Ovalle credits her parents as her source of inspiration to pursue a career in education.

“My dad wanted to be a teacher and was studying to become one in Mexico, but unfortunately he was not able to finish his studies because he had to work to help take care of his younger brothers,” she said. “My mother was a second mother to many of my cousins, always welcoming them into our home when in need. They both molded me into the person that I am today and have always inspired me to reach for my biggest dreams.”

Soon after graduating from college, Ovalle was able to accomplish her dream to become a teacher. While she started her teaching career in Rutherford County, she always wanted to work in Metro Schools. In 2018 she started as a third grade teacher at a new school that was just opening called Eagle View Elementary, conveniently located close to her home.

“Under Dr. Shawn Lawrence’s amazing leadership, I worked with him and other staff members over the summer to set up the foundations of our new school,” she said. “I taught third grade for two years, and then I moved up to teach fifth grade for two years with my team.”

Ovalle later applied for and was awarded a scholarship through the Diverse Leadership Network. In 2022 she received her master’s degree from Tennessee State University in educational leadership and her ESL endorsement from Trevecca shortly after.

With her ESL endorsement, Ovalle wanted to begin to expand her career in education, “so for the 2022-23 year I accepted my current position as an eighth grade EL teacher at Antioch Middle School,” she said. During the first few months of teaching EL, Ovalle became aware of many of the inequities her community is facing and applied to the Nashville Public Education Foundation Teacherpreneur program and was accepted to this year’s cohort. This week she won third place in Teacherpreneur, earning a cash prize and seed funding to help pilot her idea for a program to increase access to magnet schools for academically advanced English Learner students.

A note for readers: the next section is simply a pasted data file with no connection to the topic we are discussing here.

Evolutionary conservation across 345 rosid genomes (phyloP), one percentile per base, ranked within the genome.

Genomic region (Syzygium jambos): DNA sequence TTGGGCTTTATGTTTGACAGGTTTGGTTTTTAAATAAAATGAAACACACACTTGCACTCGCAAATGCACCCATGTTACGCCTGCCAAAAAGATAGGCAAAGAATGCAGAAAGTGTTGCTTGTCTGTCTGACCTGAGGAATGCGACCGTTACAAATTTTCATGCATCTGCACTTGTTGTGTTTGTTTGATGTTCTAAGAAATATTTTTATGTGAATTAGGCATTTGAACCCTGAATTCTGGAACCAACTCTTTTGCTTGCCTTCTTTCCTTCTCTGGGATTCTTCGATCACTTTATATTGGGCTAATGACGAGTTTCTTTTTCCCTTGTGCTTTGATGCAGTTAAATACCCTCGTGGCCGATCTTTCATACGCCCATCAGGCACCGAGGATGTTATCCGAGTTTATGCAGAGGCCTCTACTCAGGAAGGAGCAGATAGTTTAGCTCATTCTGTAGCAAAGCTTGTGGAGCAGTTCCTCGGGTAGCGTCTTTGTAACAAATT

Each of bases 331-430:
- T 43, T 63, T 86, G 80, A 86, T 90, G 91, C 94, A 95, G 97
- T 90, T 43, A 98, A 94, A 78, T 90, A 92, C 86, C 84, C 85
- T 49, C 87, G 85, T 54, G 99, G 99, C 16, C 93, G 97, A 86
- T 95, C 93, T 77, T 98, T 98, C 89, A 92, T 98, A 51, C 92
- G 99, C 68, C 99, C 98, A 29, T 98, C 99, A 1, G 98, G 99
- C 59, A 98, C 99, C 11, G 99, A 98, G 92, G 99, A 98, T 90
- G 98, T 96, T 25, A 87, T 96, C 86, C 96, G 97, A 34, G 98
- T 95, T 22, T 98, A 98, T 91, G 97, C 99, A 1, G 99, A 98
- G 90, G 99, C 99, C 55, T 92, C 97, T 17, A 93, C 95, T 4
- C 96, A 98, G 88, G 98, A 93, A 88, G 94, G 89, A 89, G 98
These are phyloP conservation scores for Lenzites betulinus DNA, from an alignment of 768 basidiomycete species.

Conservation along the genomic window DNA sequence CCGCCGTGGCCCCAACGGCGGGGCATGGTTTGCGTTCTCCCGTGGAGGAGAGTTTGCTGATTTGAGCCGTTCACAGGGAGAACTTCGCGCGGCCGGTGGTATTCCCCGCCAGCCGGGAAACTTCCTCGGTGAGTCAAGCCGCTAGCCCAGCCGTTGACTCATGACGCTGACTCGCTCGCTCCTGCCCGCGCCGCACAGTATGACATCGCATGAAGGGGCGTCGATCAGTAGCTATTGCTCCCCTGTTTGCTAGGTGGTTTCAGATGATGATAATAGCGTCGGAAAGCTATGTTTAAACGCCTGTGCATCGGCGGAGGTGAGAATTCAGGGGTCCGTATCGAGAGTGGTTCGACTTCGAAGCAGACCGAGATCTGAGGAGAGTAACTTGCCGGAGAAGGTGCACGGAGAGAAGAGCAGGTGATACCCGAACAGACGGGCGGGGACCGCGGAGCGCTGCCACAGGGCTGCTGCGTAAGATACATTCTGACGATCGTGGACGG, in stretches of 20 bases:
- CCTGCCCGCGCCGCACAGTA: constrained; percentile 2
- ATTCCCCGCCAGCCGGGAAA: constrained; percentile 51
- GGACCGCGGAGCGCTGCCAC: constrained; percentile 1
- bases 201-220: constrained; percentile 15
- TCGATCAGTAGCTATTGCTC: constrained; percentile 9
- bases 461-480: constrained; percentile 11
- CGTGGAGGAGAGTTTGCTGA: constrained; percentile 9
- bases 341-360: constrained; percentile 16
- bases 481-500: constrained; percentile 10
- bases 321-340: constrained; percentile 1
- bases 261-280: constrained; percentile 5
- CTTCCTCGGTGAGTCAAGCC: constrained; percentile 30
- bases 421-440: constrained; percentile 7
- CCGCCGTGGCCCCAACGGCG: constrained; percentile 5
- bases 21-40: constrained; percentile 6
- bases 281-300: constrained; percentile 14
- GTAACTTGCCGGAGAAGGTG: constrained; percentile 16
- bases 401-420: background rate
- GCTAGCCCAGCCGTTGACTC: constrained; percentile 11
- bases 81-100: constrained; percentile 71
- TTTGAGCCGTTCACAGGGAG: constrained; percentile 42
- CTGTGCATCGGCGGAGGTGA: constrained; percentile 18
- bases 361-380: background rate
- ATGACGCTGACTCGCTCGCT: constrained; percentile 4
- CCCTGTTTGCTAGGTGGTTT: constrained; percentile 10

“I am currently working to identify and eliminate inequities that our EL students are facing and plan to continue this work throughout my career,” she said.

Ovalle’s philosophy to have an enjoyable, successful career as a teacher is remembering and walking in your purpose.

“There are many inequities that remain to be solved that make our jobs as teachers harder, but hearing my students tell me how grateful they are for me makes it is so encouraging,” she said. “Hearing students say they want to be a teacher like me when they grow up, because they can see themselves in me, makes it all worth it.”